Kansui adds some flavour into the noodles and this flavour goes well with the ramen soup.
Here is the process of making ramen or instant noodles:
1. Mix kansui and flour together.
2. Make the dough flat.
3. Cut into thin noodles.
4. Divide into one-meal portions.
-------Additional process for instant ramen-------
5. Steam the noodles.
6. Dry the noodles.
7. Cool down the noodles.
8. Pack the noodles into cups or bags.
So why is Statement B incorrect?
Instant ramen are not ALL fried in order to keep them preservable, others are actually blow-dried with hot air.
As we all know, instant ramen have a very long shelf life. When we open up a bag or a cup of instant ramen, we see a block of super dehydrated and compacted noodles inside. How do they get dehydrated for the packing process?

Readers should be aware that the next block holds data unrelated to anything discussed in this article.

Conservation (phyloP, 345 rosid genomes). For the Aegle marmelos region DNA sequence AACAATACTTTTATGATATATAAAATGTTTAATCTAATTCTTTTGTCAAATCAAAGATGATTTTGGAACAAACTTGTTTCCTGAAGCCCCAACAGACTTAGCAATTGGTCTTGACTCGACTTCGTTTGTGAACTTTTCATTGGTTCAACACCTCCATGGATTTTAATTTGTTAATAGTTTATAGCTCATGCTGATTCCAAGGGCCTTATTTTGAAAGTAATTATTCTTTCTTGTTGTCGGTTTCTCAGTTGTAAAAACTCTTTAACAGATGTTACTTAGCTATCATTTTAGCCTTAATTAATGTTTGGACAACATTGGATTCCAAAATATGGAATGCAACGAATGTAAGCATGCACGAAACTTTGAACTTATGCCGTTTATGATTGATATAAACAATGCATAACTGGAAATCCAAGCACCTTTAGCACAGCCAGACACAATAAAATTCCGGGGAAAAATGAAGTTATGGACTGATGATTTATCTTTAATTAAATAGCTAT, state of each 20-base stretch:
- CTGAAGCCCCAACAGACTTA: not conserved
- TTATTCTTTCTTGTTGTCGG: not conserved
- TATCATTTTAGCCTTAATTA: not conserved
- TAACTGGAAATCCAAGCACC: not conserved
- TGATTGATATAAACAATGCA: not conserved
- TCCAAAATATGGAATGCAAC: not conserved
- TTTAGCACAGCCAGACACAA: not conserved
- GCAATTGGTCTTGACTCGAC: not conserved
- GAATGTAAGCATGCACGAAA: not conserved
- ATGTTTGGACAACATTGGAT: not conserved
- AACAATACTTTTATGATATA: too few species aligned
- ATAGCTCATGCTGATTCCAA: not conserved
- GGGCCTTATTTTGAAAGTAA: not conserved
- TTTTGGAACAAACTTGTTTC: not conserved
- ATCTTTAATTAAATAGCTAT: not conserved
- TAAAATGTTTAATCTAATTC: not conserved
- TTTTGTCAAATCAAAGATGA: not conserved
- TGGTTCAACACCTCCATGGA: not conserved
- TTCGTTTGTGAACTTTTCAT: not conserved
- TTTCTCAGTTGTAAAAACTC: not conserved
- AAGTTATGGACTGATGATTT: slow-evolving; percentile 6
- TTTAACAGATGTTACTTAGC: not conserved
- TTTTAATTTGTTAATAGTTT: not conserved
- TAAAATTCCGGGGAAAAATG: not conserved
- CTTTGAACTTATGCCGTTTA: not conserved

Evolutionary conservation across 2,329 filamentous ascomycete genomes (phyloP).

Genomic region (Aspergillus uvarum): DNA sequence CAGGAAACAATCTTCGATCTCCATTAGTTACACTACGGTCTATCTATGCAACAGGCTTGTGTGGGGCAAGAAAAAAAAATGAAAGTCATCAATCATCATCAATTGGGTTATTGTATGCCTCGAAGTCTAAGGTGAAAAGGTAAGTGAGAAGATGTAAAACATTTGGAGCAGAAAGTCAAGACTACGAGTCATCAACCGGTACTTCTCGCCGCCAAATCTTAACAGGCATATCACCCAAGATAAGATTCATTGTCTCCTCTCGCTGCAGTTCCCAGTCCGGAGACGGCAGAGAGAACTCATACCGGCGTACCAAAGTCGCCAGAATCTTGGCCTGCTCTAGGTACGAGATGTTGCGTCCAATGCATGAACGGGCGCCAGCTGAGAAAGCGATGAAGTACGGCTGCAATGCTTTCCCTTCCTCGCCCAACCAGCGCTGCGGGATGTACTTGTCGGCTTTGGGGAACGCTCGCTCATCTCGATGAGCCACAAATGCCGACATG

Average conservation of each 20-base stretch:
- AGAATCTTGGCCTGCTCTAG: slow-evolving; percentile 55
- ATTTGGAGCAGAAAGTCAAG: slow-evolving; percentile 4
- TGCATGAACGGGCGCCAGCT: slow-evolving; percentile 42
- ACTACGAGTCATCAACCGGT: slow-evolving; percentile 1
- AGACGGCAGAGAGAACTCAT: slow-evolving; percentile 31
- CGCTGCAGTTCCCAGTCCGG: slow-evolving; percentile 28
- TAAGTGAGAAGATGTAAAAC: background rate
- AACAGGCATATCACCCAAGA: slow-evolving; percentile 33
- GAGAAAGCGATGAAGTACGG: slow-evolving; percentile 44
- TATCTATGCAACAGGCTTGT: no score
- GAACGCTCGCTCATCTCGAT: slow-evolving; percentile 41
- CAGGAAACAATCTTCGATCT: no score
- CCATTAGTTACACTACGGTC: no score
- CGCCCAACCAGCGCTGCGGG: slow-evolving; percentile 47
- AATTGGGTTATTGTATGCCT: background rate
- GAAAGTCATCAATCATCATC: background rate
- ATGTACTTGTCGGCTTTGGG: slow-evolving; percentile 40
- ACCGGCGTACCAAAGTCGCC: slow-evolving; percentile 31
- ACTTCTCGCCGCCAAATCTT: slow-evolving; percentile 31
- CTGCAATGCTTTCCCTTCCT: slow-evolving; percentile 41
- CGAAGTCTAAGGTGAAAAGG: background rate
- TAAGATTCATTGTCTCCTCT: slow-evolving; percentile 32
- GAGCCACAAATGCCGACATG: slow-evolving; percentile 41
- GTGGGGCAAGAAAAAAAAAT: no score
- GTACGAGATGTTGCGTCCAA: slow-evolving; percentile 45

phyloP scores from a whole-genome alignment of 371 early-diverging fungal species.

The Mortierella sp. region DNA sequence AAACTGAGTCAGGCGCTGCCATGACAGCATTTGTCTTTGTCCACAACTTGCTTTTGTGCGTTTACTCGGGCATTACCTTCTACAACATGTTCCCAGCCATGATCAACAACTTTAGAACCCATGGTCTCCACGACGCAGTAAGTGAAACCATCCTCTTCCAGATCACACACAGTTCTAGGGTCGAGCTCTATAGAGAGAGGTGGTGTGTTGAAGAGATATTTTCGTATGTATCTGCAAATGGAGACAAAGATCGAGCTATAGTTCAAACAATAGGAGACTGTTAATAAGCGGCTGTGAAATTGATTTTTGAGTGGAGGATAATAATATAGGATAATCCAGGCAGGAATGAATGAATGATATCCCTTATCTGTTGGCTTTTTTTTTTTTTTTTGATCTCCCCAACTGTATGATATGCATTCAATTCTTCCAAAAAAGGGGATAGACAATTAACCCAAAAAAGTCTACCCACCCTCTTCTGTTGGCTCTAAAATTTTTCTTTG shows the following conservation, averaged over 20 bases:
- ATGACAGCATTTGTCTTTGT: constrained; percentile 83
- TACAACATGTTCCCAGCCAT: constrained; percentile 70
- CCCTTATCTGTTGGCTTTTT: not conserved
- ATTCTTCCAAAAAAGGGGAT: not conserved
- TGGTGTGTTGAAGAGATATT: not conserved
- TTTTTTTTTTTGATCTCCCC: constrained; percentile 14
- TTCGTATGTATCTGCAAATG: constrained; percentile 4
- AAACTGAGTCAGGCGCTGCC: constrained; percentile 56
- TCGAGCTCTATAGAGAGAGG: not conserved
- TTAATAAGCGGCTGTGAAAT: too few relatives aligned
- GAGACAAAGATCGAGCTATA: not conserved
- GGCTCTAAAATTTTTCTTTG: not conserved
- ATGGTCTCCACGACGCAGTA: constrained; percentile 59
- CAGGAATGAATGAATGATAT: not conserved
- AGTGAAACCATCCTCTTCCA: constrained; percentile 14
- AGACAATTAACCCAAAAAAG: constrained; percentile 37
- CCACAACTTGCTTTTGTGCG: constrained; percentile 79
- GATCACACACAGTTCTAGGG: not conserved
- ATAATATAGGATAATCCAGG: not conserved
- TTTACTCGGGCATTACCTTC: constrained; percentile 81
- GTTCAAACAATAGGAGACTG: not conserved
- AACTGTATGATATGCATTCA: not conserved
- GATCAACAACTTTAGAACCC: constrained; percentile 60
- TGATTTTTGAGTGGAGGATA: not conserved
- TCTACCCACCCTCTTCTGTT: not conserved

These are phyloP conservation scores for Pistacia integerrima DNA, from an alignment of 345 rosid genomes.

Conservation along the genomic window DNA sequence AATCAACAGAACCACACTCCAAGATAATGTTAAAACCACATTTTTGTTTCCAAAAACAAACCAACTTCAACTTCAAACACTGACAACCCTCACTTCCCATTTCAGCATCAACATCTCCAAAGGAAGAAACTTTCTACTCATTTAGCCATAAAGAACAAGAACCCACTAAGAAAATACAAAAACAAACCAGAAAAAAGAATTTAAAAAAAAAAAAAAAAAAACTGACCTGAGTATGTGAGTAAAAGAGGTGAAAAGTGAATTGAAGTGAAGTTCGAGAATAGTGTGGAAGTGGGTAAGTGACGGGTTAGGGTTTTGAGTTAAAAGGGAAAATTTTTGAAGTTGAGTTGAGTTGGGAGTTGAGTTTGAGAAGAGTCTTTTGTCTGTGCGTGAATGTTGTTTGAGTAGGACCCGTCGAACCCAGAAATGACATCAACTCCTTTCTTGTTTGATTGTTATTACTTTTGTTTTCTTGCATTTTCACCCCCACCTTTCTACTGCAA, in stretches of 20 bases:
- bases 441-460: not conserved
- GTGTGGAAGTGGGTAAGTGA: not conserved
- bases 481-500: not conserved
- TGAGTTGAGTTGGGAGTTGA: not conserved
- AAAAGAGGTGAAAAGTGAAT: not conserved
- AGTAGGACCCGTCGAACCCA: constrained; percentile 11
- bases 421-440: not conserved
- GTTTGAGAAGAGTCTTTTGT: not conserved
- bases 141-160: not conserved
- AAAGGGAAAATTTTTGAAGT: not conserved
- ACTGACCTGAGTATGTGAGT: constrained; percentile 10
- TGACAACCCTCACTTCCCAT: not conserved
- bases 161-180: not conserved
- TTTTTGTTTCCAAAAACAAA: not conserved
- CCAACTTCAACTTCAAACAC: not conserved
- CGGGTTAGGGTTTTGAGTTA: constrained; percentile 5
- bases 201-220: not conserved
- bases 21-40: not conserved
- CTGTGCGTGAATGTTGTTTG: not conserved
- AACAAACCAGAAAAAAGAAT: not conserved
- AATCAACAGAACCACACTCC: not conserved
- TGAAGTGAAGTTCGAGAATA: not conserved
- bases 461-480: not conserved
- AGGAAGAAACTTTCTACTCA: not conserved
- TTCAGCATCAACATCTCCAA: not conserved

There are actually two kinds of drying-process for instant noodles:
1. One is frying the noodles. After steaming the noodles, workers fry noodles in 300F oil for 2-3 minutes. This method can drastically decrease the water content from 30% to a few percent.
2. The other way is placing in a drying machine which blows hot wind (approx. 180F) for over 30 minutes.
So why is Statement C also incorrect?
Instant noodles have the least calories in comparison to half a bag of potato chips and meat sauce spaghetti.
Potato chips (half bag or 4oz bag) : 608 calories
Meat sauce spaghetti : 329 calories
Instant noodles : 280 calories
This actually makes instant ramen the lowest calorie snack out of the three!
Ramen at a restaurant gives us an amazing dining experience and takes us on a journey of rich variety with the many broths and toppings we can select from.
Instant noodles are a quick and convenient lazy lunch when we’re hungry and don’t have time to cook.
At home, what is your go-to recipe?
Whether you're a fan of the ramen's intense and flavorful soup, the chewiness of udon noodles, pho broth's clear and fresh taste, or quick and easy instant ramen, our large ceramic and melamine bowls' generous capacity can hold everything without fear of spillage!
Come take a look at some of our favorite bowls!